How Worsening Economic Conditions Have Put Buyers in the Driver’s Seat
Recent economic turmoil has changed the M&A playing field. With credit markets frozen and the wild and often downward swings of a volatile stock market, sellers are now finding the world is no longer a friendly place. The overall pace of merger and acquisition activity has slowed significantly, and other traditional alternatives for businesses such as debt financing, leveraged private equity transactions or public offerings of debt or equity have all but shut down due to the current economic crisis. As a result, sellers are left with few alternatives, and the lack of options can be particularly acute when sellers find themselves in distress.
As a consequence of this shift in leverage, sellers can no longer expect multiple bidder auctions, limited closing conditions and limited post-closing exposure. Rather, buyers are now in the driver’s seat and have been using their advantage to strike favorable deals. Buyers are seeking maximum flexibility and are negotiating acquisition agreements with favorable terms and conditions to ensure that ultimately, they are not stuck in a bad deal. Sellers can now expect to see the more frequent appearance of the following provisions and structures in acquisition documents:
Asset Sales. Given the change of bargaining positions, buyers will be able to dictate the form of acquisition and will often press for asset sales to avoid assuming undesirable liabilities.
Reverse Termination Fees. While making an appearance in some transactions in recent years, reverse termination fees were less common when sellers had better leverage. But with the uncertainties in the credit markets and the overall business landscape, buyers are motivated to mitigate their risk as much as possible. Sellers should expect to see acquirers increasingly request reverse termination fees to provide an escape hatch if the condition of the overall market or the target company deteriorates.
Increase in Breakup Fees. While more common than a reverse termination fee, breakup fees usually have not exceeded a few percentage points of the overall deal value. However, with the shift in leverage, sellers should expect to see buyers seek to increase breakup fees in an effort to further lock up the deal and prevent the seller from walking away.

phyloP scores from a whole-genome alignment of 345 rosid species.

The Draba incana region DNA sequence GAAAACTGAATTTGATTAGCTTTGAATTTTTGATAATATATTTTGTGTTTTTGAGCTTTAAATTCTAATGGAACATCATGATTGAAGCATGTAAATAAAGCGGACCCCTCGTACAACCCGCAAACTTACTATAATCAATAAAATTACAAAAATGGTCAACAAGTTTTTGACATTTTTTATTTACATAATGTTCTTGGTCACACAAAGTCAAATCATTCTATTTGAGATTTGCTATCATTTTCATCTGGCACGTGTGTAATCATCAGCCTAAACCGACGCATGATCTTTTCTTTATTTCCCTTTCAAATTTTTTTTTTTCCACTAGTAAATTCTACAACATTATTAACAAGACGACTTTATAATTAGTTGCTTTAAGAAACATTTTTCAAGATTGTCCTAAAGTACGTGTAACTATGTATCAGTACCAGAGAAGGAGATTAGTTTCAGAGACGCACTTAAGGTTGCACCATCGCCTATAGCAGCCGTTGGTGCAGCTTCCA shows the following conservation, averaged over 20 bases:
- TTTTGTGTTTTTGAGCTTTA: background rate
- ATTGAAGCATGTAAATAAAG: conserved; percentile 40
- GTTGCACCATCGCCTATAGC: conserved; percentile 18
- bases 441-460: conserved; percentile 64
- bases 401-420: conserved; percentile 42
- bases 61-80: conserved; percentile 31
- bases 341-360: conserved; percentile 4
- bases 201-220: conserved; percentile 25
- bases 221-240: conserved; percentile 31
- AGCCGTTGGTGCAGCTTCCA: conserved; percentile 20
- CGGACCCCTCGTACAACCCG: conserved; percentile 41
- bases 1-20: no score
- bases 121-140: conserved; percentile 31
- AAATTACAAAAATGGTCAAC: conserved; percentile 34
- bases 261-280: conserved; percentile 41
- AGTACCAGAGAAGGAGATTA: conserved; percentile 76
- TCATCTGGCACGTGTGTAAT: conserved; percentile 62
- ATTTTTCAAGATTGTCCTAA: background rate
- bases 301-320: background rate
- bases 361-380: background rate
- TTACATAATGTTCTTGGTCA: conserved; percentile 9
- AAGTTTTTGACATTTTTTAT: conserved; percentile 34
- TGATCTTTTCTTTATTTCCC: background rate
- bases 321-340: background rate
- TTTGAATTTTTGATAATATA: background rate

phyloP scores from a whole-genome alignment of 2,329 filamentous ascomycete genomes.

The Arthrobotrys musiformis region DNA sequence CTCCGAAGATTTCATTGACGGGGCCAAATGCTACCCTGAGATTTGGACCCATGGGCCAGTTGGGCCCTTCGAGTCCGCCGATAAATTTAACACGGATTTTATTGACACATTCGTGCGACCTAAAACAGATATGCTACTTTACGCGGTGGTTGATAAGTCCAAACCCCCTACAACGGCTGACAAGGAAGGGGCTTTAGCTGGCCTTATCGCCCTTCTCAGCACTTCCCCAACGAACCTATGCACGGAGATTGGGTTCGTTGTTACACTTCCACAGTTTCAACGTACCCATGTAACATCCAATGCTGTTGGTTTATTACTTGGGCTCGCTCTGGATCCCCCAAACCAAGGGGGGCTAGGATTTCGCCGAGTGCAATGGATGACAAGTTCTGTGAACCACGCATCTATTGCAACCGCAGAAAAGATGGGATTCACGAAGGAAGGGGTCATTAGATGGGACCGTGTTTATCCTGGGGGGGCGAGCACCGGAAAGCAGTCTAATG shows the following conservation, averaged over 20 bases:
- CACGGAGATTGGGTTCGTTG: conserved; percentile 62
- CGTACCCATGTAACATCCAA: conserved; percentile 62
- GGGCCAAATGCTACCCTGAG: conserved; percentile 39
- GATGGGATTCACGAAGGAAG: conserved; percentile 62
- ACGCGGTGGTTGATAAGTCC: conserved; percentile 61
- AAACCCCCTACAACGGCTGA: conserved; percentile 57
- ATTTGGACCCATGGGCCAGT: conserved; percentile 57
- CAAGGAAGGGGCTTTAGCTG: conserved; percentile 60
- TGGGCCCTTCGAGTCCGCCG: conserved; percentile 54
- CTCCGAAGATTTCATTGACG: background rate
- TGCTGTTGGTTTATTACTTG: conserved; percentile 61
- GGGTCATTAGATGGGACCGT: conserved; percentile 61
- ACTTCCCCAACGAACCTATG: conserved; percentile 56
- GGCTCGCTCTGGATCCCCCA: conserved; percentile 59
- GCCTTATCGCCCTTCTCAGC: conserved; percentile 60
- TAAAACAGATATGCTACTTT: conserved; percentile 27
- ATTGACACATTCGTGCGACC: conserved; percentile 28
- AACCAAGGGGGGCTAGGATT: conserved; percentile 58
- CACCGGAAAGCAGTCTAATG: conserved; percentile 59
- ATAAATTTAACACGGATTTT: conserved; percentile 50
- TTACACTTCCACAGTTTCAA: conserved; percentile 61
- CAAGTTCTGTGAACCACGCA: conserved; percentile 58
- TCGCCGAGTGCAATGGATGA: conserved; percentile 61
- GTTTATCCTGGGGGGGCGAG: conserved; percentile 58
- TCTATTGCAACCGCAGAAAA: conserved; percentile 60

Financing Outs. Because financing outs can become a convenient escape route for buyers, sellers ordinarily do not want such provisions included as a condition to closing. With the current market instability, sellers should expect to see these sorts of clauses more often.
Due Diligence Conditions. Generally, sellers will object to due diligence provisions because they may be excessive and can provide the buyer with an option to terminate that could be difficult to challenge, but with current market conditions, buyers will likely demand such rights are included in acquisition agreements.
Material Adverse Effect Clauses. In light of the recent seller’s market, material adverse effect clauses were generally drafted narrowly and were often limited in scope. With the shift in leverage in favor of buyers, sellers should expect acquirers to demand more contingencies be included in MAE clauses and for such clauses to be much broader in scope.
Required Shareholder Vote Provisions. As sellers lose leverage, they can expect buyers will seek to force them to bring a transaction to their shareholders. The effect of including this sort of buyer-favorable protection is that it could render the seller less appealing to other potential suitors and therefore increase the certainty of the transaction closing.
No-Shop Provisions/Fiduciary Outs. Although they are normally coupled with a fiduciary out to protect the seller in certain circumstances if a better deal comes along, sellers can expect no-shop provisions to have a significant duration and scope and substantially limit a seller’s ability to seek alternative transactions.
Despite the shift in leverage, sellers should take appropriate steps to ensure they can comply with their fiduciary obligations, which may require the seller’s board of directors to obtain the most favorable price and terms for shareholders.
Topping/Matching Competing Offers. With a provision that allows for bettering or matching competing offers, a chilling effect may occur, preventing rival offers and effectively locking up the deal for the buyer. Such a provision gives the buyer an added measure of security and sellers should anticipate buyers negotiating for such protections.
While these provisions are among the more common protections that buyers may seek in deals, varying transaction dynamics and economic circumstances could result in buyers seeking other unique restrictions and conditions to help provide additional deal flexibility.
Ultimately, unless the credit markets loosen quickly and overall market conditions improve dramatically, sellers need to expect buyers to drive a hard bargain and negotiate for more flexibility and control than they have achieved during the economic boom of the last few years. As long as economic uncertainty continues, buyers will employ a variety of strategies to ensure they can escape from a deal if necessary while at the same time strengthening their deal grip on the seller.
This article was written by Michael J. Delaney, partner, Kilpatrick Stockton LLP and originally appeared in The Deal.